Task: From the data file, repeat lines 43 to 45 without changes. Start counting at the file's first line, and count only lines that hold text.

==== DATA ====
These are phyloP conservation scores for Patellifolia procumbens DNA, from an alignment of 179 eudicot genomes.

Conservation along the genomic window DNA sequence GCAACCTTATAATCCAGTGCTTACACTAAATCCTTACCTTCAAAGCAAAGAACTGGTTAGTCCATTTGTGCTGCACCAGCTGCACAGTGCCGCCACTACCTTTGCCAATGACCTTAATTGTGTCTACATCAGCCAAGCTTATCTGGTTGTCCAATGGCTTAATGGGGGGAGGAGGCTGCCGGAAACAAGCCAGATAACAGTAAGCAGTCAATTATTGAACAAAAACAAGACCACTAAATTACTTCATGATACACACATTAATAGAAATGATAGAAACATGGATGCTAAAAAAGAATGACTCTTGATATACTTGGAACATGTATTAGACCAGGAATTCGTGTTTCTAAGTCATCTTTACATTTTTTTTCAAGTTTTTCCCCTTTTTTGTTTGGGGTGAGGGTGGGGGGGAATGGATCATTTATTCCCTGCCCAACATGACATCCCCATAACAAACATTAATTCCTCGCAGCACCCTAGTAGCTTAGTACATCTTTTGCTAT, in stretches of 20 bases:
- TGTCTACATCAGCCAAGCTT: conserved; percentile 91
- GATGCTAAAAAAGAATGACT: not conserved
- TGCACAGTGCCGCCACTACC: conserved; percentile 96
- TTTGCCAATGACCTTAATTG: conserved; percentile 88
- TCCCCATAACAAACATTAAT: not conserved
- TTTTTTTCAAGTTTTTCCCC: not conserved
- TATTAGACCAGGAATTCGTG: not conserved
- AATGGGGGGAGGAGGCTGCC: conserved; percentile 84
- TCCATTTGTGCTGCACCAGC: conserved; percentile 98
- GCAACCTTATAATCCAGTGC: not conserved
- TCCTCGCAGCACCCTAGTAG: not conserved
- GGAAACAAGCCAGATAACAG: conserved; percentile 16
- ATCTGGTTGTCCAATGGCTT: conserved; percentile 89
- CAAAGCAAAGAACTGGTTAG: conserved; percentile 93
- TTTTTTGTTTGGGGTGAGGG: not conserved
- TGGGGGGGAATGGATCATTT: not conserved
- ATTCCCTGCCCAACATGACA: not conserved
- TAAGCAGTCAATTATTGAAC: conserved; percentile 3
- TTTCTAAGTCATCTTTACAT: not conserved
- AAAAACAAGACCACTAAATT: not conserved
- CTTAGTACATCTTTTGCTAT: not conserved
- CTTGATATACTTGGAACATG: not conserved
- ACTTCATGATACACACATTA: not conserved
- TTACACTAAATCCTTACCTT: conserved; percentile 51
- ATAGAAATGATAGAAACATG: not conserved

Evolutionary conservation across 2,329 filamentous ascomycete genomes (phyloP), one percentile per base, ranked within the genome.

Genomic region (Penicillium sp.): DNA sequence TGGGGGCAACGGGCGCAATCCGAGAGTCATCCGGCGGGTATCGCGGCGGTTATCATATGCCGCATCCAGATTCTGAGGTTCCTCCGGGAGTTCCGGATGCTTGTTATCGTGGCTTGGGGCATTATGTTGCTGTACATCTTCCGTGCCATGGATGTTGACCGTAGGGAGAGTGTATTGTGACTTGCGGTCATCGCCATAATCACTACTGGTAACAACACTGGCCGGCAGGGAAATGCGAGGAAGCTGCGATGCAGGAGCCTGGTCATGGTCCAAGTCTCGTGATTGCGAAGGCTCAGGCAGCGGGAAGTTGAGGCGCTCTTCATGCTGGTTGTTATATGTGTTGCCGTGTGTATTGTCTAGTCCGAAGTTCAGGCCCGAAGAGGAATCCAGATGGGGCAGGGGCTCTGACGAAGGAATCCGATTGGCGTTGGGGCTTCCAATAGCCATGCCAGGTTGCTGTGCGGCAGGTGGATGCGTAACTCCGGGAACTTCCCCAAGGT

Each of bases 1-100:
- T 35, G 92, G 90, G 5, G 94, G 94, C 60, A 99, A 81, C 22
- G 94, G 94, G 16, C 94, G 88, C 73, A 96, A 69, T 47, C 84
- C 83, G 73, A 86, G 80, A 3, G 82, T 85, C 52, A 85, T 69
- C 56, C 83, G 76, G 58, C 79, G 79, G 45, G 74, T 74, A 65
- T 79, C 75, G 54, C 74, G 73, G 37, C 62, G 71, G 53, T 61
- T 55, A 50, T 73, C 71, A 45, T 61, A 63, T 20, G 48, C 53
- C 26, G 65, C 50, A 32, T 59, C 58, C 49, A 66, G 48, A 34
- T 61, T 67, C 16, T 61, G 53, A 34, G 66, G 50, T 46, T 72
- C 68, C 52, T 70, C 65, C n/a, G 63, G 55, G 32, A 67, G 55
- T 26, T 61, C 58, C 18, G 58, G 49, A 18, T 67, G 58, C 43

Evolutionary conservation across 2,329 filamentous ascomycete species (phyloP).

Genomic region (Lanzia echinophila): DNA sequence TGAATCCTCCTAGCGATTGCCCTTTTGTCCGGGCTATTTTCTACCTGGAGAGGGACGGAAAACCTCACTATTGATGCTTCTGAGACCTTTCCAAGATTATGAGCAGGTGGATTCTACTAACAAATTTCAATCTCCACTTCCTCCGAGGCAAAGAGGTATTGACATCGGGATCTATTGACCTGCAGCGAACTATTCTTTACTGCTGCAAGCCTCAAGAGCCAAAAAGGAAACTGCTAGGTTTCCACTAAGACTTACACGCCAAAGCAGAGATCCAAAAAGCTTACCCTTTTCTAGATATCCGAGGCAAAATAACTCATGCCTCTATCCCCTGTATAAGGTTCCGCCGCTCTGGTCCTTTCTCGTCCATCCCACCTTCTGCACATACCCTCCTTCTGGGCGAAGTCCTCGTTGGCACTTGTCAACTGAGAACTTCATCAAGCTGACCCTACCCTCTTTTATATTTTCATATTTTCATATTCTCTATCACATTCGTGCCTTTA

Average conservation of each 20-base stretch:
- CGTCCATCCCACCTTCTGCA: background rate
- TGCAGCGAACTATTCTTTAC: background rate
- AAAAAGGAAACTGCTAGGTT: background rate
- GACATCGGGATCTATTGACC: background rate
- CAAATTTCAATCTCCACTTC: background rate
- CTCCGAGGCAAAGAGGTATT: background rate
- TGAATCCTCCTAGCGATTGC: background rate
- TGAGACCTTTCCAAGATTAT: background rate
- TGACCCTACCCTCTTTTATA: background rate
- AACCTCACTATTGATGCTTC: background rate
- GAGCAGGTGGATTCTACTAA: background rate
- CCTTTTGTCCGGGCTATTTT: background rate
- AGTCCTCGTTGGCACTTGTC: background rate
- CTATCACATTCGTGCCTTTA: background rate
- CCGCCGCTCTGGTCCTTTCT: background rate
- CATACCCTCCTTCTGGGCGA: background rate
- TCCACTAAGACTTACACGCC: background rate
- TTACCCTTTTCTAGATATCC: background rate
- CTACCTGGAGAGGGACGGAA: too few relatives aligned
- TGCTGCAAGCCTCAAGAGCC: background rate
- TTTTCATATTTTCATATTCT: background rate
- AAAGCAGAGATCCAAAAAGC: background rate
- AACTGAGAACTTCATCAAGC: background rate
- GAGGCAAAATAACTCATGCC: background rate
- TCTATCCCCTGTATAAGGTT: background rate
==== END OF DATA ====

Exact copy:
Average conservation of each 20-base stretch:
- CGTCCATCCCACCTTCTGCA: background rate
- TGCAGCGAACTATTCTTTAC: background rate